BRIAN NORTON:  So the first question is are there braille displays that would work with my iPad, iPhone, or Android device?


BRIAN NORTON:  Belva looks like she has an answer. Belva, what you think?

BELVA SMITH:  Yes, and the list is endless. There are more that will than what there is that won’t. But Brian, you provided two great websites. I went to both of those and checked them out, and that’s what I would highly recommend for anyone who’s interested in possibly trying to purchase a braille display. Or if you already have one and you just want to know if I get an iPad or Android tablet is it going to work, if you go to, and if you can’t remember that, you can probably just Google braille displays.

BRIAN NORTON:  And we’ll stick a link in the show notes as well.

BELVA SMITH:  Okay. Because that is going to pull up a list and you’ll see that there are oodles of them that are compatible. Same thing for Android, except you’re going to go to, and again put that in the show notes for them.

BRIAN NORTON:  And I found, it’s interesting with the iOS devices, because it has Voiceover built into it, their screen reader built into it, a lot of those braille devices will work with — you actually have to have a screen reader installed for those things to work. In an Android environment, you actually have to download — it doesn’t come preinstalled. There is not a preinstalled part of the operating system screen reader built in. The one that was brought up that I kind of had seen as something called Braille Back, which is a download you can do for your Android device. It’s developed by the Eyes Free Project and will allow you to then use a braille device with your Android device.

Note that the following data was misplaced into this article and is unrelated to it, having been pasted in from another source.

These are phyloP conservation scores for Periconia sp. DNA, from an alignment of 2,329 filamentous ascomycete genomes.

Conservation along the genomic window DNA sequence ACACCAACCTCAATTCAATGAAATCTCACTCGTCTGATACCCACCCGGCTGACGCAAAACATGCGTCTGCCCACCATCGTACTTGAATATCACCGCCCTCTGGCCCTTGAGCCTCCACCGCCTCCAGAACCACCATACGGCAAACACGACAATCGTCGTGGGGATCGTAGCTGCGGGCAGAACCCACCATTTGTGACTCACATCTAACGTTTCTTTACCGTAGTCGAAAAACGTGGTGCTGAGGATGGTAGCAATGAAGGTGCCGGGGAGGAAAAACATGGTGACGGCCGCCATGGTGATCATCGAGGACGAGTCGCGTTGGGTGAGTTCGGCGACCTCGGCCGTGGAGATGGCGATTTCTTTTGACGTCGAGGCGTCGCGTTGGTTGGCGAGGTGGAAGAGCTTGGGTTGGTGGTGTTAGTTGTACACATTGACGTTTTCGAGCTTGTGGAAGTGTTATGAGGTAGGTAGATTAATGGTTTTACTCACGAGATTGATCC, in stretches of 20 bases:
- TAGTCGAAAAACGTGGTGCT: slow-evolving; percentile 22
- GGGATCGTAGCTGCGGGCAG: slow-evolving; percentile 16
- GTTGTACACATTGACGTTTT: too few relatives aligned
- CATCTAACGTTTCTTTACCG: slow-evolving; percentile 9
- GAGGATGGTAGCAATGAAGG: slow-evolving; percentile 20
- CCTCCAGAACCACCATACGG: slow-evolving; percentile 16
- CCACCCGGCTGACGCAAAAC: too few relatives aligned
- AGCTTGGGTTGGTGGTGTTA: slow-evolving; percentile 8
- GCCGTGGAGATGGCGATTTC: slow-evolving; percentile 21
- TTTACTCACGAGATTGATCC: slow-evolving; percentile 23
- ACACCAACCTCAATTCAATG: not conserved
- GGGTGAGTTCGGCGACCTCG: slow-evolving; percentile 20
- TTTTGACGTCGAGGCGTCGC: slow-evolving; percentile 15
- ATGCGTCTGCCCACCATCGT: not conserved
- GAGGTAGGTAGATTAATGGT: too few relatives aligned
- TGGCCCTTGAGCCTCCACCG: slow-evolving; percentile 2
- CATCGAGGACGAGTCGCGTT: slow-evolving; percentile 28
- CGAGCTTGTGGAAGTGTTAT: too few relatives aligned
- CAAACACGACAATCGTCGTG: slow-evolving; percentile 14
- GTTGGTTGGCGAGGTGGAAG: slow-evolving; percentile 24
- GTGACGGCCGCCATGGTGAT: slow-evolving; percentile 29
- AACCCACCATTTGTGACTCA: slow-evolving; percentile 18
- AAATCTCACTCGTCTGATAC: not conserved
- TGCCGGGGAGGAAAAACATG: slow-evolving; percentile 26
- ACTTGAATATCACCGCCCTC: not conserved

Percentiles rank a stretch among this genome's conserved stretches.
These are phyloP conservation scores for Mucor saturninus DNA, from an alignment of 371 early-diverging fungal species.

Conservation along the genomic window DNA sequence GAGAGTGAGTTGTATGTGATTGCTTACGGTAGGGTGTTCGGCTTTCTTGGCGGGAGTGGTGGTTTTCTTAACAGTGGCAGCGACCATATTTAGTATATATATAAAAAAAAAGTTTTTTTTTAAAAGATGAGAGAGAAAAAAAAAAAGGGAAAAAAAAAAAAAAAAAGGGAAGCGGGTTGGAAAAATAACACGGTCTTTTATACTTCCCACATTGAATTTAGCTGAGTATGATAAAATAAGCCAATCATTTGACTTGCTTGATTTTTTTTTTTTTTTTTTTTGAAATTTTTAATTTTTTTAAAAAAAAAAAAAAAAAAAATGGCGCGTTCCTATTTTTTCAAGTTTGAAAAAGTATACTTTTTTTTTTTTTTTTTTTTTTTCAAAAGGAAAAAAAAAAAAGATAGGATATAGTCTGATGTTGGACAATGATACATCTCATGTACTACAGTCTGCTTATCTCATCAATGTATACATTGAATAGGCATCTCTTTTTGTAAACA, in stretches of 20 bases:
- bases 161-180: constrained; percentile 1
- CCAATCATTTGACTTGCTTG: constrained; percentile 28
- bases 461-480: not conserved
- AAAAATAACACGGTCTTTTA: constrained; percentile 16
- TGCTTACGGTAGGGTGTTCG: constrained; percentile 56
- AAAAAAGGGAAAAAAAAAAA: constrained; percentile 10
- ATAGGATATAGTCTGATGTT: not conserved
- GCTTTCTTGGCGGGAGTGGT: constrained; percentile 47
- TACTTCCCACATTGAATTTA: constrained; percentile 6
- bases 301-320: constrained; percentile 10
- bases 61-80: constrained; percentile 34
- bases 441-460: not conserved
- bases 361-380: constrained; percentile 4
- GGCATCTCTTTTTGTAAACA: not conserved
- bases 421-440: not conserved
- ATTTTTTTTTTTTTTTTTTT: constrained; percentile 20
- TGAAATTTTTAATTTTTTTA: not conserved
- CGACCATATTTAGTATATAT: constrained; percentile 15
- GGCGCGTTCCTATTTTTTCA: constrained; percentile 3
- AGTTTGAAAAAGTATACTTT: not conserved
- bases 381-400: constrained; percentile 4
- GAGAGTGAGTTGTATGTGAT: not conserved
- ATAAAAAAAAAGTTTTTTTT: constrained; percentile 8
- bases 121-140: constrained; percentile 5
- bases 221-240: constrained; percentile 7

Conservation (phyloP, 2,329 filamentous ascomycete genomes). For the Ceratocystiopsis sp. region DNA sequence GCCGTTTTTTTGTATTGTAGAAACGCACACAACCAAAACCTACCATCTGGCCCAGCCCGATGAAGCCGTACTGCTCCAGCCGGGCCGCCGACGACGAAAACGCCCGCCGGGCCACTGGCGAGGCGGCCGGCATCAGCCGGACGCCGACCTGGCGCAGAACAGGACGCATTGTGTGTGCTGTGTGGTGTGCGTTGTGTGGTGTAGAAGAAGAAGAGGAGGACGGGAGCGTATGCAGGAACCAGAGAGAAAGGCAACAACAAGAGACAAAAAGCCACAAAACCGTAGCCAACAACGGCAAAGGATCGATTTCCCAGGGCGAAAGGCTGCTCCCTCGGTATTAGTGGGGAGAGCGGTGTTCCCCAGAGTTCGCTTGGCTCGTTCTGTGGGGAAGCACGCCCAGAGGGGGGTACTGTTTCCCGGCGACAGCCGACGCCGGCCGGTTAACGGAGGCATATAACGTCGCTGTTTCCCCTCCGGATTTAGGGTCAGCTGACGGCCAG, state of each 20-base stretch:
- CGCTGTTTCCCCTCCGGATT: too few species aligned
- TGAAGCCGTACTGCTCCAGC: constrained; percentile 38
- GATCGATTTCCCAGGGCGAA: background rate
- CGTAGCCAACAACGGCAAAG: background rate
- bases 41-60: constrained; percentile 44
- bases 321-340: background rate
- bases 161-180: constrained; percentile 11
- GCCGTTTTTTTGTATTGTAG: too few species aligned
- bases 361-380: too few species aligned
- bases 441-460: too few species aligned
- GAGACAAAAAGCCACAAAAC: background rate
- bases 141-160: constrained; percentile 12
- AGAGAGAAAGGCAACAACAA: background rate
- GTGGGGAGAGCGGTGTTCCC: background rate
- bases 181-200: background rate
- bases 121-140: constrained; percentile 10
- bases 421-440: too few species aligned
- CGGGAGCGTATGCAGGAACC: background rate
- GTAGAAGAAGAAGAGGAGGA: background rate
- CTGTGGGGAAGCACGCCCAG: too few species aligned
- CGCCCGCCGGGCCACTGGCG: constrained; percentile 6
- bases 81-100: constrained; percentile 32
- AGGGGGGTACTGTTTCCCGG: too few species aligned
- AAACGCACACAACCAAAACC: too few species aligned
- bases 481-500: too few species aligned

BELVA SMITH:  And if we’ve got time, I’ll take just a minute to remind all of our listeners that if you are trying to connect your braille device to your iOS device, you won’t do it under braille in the settings. You actually have to go to Voiceover to install your braille device. That’s true for your iPhone, iPad, whatever. So there’s keyboards, you won’t go there — you’re going to go to your Voiceover to at it.

BRIAN NORTON:  And most of those braille devices, they are not connected devices either. They are usually Bluetooth or wireless displays as well. And you’re right, it does look like there’s probably 50, 60 listed on the website there at Apple. And then the same is true for the Android as well.

BELVA SMITH:  You’re going to find way fewer that won’t — more than likely whatever you’ve got is going to work, or whatever you want to get is going to work.